Step 3 – Add a reference line for last year’s sales.
In order to use last year’s (2011) sales as a reference line, the isolated calculation that you created in Step 1 needs to be a part of your view. Even though it is not yet visible, you can make ‘Last Year’s Sales’ part of your view by dropping the field on your ‘Detail’ marks card. Notice that when you place ‘Last Year’s Sales’ on the ‘Detail’ marks card, your view does not change, but now that data is available to use as a reference line.
To create a reference line, right-click on the X-axis and select “Add Reference Line, Band, or Box…”. Change ‘Value’ to ‘SUM(Last Year’s Sales)’ and ‘Label’ to ‘None’. The most important change is to toggle the ‘Scope’ radio button from ‘Per Pane’ to ‘Per Cell’. This will give you a reference line for each distinct category. You may also choose to make the line a bolder color and heavier weight to make it stand out on your view. After the appropriate selections, your reference line dialog box should look something like this:
At this point, your view should look like this:
Step 4 – Add a reference distribution for last year’s sales.
At this point, you have already added a comparison point to your bar chart which shows whether each category is outperforming or underperforming last year’s sales. To take this a step further, you can add a reference distribution to show how close this year’s sales are to last year’s for the underperforming categories.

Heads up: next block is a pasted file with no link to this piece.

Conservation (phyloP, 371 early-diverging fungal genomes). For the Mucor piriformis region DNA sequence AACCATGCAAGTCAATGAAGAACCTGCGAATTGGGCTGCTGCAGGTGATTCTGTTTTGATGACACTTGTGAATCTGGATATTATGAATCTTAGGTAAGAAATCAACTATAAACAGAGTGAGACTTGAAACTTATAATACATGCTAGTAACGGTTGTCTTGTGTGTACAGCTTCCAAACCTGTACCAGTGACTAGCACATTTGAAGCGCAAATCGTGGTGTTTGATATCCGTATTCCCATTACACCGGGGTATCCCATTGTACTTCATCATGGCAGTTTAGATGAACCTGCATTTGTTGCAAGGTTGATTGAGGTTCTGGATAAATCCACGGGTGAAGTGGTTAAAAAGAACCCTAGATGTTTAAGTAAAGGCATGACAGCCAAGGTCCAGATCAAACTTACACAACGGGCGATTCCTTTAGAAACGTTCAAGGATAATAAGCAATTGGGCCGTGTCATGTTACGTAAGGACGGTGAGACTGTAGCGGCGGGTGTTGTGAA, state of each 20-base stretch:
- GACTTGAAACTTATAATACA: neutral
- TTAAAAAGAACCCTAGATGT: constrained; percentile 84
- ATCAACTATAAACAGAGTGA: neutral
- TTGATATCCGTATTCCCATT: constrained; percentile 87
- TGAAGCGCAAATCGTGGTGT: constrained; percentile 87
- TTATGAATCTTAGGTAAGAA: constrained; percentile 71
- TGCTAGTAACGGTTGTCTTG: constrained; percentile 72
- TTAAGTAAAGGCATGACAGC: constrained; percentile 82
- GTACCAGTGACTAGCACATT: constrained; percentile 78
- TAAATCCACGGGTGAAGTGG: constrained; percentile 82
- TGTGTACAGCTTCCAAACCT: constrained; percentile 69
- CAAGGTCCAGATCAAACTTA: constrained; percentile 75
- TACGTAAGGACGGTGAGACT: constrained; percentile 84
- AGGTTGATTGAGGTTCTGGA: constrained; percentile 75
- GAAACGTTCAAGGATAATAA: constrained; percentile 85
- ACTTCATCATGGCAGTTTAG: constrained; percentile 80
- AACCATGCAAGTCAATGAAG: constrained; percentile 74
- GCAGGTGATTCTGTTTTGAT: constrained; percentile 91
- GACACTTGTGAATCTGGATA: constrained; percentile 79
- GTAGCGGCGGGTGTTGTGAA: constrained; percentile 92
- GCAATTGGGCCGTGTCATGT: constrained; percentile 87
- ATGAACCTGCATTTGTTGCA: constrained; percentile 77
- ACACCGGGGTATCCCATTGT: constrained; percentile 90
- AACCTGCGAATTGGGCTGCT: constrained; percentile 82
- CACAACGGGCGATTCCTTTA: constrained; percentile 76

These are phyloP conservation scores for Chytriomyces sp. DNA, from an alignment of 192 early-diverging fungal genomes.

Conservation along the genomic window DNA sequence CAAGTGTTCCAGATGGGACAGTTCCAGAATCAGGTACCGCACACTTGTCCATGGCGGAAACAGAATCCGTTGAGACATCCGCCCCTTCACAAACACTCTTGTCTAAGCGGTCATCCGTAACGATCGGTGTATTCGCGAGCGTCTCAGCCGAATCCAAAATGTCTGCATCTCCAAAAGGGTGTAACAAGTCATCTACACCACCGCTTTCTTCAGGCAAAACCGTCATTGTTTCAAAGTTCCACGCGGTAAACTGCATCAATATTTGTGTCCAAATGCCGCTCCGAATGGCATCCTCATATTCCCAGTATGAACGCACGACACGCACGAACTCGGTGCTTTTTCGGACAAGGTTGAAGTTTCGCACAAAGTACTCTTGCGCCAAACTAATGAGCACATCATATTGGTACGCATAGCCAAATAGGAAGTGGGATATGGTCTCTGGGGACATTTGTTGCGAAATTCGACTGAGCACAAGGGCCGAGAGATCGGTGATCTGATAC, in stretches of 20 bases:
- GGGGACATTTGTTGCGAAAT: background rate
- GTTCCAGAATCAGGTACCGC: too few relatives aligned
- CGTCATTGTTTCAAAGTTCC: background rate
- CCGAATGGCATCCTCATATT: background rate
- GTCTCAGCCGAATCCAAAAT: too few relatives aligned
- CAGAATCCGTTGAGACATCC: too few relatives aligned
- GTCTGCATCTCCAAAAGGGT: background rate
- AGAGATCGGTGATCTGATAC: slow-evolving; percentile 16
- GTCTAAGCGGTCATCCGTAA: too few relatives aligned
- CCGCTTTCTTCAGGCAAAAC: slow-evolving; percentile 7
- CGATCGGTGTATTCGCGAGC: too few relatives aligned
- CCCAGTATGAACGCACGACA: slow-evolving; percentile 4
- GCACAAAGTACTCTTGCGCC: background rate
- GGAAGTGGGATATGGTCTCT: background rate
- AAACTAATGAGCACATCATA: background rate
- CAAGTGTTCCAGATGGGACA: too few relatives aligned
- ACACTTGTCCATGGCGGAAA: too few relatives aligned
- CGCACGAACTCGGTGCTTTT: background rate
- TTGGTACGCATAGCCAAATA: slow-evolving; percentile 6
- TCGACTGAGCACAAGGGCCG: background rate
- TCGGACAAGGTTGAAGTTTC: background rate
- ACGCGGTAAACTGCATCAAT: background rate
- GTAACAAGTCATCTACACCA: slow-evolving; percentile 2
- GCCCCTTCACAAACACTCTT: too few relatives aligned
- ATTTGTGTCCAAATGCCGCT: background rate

This reference type is slightly more complicated, but still easy to do in Tableau. To create a reference distribution for your bullets, do the following:
- As you did before, right click on the X-axis and select “Add Refernce Line, Band, or Box…”.
- Select ‘Distribution’ at the top.
- Change the ‘Scope’ from ‘Per Pane’ to ‘Per Cell’.
- This is the trickiest part. You need to change the ‘Computation Value’ from ‘This Year’s Sales’ to ‘Last Year’s Sales’. You can do this by clicking the down arrow on the ‘Computation’ > ‘Value’ box. Then where it says ‘Percent of:’, make the appropriate selection. Notice that the default percentages are 60% and 80%. This means that it will show shading for 0 – 60% of last year’s sales and 61 – 80% of last year’s sales.
- Change ‘Label’ to ‘None’.
- Check the box that says ‘Fill Below’. This will provide the correct shading when you apply the reference distribution.
After hitting okay, you should see a well-done bullet graph that looks like this:
Now that you have a reference distribution, you can quickly determine not only whether or not each category is on pace with last year, but you can see how far behind pace underperforming categories are relative to a year prior. For example, I can see that my first category, Appliances, is at just over 80% of last year’s sales for that same category.
Another great application of bullet graphs is to use them to show progress toward goals. In that case, the bars would be current year’s sales, and the reference lines and distributions would be your goals. By using year-end goals, you can track movement throughout the year and determine which categories are progressing the fastest. This type of context may be enough to help you pivot resources to help underachievers catch up – actionable insight that may not have come from a bar chart alone.